Prostate cancer screening and PSA test use, in particular, are complex issues. Disagreement surrounding screening criteria and the efficacy of the PSA test will continue until the benefits of testing are settled. Our finding that about 80% of PCPs, or nearly 76,000 nationally, reported that they routinely discuss prostate cancer screening to involve patients in the decision about screening with all age-appropriate male patients confirms findings of a recent smaller study. The study, which included 35 FP physicians and 28 general internists, reported that 79% of PCPs engaged in prescreening discussions with their patients.10
Our findings also showed that 64.1% (representing 56,137 nationally) of PCPs that engage in discussions reported that their usual policy when discussing PSA testing with patients was to talk the patient into getting the PSA test.
In a qualitative study, researchers divided U.S. PCPs into two groups on the basis of their prostate cancer screening practices: “routine screeners” who screened their patients regularly on the basis of their experience and belief in the benefit of PSA screening, and “non-routine screeners” who did not do so because of what they believed to be a lack of scientific evidence documenting the benefit of PSA screening.17
Our study found evidence of both patterns; higher percentages of those PCPs who encouraged the PSA test as well as physicians who tended to remain neutral or discourage the test. The 349 (34.4%) PCPs who remained neutral may suggest that some level of informed, or possibly shared, decision-making about prostate cancer screening is taking place between physicians and patients. If so, this behavior is in accordance with recommendations of the major medical and public health organizations (including the new 2010 American Cancer Society recommendation1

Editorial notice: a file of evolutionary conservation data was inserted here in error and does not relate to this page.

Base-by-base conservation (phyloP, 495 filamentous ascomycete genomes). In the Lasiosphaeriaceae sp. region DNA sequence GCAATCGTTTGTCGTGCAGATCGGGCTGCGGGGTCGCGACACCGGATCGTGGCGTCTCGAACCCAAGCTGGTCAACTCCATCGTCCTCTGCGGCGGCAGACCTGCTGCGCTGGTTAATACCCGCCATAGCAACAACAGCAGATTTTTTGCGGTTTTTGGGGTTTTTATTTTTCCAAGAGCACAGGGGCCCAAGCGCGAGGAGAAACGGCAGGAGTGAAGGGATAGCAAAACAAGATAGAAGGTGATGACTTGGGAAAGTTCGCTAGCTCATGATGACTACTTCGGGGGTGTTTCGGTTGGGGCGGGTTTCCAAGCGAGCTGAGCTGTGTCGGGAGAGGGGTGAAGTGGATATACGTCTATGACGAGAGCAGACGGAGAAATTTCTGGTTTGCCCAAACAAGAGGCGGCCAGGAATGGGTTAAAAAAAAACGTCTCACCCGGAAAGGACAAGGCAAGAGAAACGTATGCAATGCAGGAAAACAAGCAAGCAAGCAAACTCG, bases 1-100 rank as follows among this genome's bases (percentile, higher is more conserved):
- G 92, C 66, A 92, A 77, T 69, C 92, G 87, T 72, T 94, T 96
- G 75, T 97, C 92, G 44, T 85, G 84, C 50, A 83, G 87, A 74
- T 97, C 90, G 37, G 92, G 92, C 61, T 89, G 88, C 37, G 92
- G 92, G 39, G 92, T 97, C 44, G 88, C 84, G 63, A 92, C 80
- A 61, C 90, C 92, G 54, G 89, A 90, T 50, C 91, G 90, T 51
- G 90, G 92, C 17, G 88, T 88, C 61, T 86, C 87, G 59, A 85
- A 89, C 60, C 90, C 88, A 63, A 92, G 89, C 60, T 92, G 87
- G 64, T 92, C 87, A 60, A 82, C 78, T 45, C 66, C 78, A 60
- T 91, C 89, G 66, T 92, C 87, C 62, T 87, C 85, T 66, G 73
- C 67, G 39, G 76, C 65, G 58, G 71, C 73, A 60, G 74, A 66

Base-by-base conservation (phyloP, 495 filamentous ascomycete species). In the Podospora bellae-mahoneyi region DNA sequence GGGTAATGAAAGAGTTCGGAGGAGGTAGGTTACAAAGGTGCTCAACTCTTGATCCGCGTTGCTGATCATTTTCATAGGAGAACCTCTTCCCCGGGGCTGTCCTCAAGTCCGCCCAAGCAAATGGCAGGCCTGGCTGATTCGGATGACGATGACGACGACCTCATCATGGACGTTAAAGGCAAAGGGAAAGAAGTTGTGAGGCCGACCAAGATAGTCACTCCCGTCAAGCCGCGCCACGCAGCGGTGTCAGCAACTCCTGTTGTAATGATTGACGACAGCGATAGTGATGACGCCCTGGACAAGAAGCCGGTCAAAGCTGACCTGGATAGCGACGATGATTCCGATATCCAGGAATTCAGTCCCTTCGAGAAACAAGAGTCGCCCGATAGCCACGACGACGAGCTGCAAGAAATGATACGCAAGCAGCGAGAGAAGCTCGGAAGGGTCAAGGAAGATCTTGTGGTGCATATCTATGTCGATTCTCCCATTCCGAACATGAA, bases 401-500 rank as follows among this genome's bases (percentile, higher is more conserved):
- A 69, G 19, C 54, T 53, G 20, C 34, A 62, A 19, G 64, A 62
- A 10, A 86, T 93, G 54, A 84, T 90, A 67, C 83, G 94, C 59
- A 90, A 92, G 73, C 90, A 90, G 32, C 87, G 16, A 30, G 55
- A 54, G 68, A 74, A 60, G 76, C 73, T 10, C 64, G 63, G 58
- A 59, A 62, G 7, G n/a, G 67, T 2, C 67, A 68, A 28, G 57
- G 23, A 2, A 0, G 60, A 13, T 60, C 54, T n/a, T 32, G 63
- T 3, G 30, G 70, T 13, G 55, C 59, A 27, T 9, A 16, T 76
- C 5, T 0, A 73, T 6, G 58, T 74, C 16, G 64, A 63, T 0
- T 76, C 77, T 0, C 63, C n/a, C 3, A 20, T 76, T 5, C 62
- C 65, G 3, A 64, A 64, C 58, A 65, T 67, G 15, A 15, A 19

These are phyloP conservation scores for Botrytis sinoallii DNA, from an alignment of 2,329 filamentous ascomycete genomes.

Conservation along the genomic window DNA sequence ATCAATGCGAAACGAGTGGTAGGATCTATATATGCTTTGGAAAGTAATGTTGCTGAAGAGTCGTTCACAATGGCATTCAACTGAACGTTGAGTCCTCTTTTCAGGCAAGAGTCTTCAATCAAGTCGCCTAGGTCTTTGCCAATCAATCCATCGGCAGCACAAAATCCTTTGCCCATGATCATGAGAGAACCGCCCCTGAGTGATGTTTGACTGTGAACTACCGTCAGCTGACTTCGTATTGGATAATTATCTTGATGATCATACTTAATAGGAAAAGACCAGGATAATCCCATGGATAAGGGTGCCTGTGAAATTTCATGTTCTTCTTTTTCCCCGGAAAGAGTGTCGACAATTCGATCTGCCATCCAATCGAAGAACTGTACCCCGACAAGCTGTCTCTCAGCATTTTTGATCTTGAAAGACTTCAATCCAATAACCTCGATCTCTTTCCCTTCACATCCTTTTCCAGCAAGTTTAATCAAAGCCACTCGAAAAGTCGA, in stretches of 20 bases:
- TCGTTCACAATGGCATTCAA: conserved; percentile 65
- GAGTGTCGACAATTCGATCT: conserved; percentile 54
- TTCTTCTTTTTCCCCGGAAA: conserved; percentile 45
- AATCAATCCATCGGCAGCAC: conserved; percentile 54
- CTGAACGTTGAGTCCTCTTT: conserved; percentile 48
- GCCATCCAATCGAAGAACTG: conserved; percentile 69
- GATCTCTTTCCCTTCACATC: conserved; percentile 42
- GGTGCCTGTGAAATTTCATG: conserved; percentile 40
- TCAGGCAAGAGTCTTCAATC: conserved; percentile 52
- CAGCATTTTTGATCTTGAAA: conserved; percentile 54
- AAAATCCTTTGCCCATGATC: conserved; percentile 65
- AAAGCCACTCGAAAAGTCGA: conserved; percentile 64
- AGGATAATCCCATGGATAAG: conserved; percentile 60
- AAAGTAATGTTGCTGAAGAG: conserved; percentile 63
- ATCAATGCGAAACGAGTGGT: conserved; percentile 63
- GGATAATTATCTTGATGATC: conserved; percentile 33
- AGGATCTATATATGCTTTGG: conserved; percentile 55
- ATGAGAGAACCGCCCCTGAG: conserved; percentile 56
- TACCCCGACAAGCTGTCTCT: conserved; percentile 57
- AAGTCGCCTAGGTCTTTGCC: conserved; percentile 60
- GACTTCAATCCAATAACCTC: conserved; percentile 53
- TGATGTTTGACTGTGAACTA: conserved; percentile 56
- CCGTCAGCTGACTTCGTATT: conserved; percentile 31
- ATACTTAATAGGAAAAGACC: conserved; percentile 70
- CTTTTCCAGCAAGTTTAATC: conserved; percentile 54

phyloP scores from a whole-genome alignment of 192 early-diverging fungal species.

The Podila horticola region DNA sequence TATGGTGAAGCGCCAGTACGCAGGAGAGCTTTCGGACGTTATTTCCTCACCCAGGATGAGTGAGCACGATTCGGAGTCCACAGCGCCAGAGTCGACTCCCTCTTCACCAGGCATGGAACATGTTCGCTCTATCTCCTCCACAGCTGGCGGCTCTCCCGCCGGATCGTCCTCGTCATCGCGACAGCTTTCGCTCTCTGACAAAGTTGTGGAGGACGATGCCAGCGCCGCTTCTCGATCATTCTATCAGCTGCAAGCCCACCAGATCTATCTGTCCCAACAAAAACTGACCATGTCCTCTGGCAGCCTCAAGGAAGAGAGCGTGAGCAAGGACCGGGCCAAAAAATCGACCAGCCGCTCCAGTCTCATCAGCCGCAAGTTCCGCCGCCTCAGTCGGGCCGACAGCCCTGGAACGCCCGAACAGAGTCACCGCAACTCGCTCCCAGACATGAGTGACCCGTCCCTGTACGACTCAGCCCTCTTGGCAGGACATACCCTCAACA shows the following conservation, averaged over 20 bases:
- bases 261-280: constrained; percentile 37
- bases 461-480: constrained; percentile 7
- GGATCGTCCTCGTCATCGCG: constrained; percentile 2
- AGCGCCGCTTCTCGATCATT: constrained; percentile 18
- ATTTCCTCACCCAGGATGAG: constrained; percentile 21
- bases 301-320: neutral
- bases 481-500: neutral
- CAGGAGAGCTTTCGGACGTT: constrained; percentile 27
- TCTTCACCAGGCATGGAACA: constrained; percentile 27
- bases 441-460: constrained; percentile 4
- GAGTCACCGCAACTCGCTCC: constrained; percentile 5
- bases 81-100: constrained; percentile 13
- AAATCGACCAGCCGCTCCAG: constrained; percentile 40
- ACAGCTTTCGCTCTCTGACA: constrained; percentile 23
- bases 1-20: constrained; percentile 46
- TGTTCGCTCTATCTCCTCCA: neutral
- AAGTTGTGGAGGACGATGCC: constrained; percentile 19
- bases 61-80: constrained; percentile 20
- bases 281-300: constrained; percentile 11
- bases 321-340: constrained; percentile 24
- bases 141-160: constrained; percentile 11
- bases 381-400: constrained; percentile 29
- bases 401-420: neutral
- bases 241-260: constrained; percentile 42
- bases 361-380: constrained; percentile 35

) that physicians discuss the possible benefits and risks of prostate cancer screening with patients before ordering the screening tests.4
However, our results did not indicate the content of these discussions.
In the current study, PCPs who described themselves as having a great deal of knowledge about the prostate cancer screening guidelines were more likely to involve their patients in discussions about screening (than PCPs with no or little knowledge of the screening guidelines) but were no more likely to encourage them to be screened. This finding is consistent with Cooper and associates (2004) who found that “non-routine screeners” gave no recommendation but rather discussed the implications of screening, tended to rely more on scientific evidence, tended to be more knowledgeable of the prostate cancer screening guidelines (than “routine screeners),” and explained that the benefit of PSA screening has not been proven.17
In a study of African American PCPs, 98% reported offering the PSA test to asymptomatic non-African American men at around 50 years of age and to asymptomatic African American men 5–10 years earlier.18
Most reported feeling that the seriousness of prostate cancer outweighed the potential limitations of screening and the risks of side effects from treatment.18
In another study,17
African American physicians reported high levels of screening. Few comprehensive studies regarding prostate cancer screening have been conducted among African American PCPs. Our finding, that non-Hispanic black PCPs were more likely than non-Hispanic white PCPs to encourage their patients to be screened, may reflect the underlying sentiment identified in a previous study that suggested that African American PCPs were more concerned about the high prostate cancer burden among African American men.18
Results from the National Survey of Medical Decisions showed that a majority of physicians (about 70%) discussed prostate cancer screening with their patients and a majority (73%) recommended that patients take the test,19
as did our analysis. However, this study offered little information on factors related to these practices. In an international study of general practitioners, the likelihood of physicians screening their patients for prostate cancer was associated with being older, having practiced longer, being female, and being less knowledgeable about PSA efficacy.20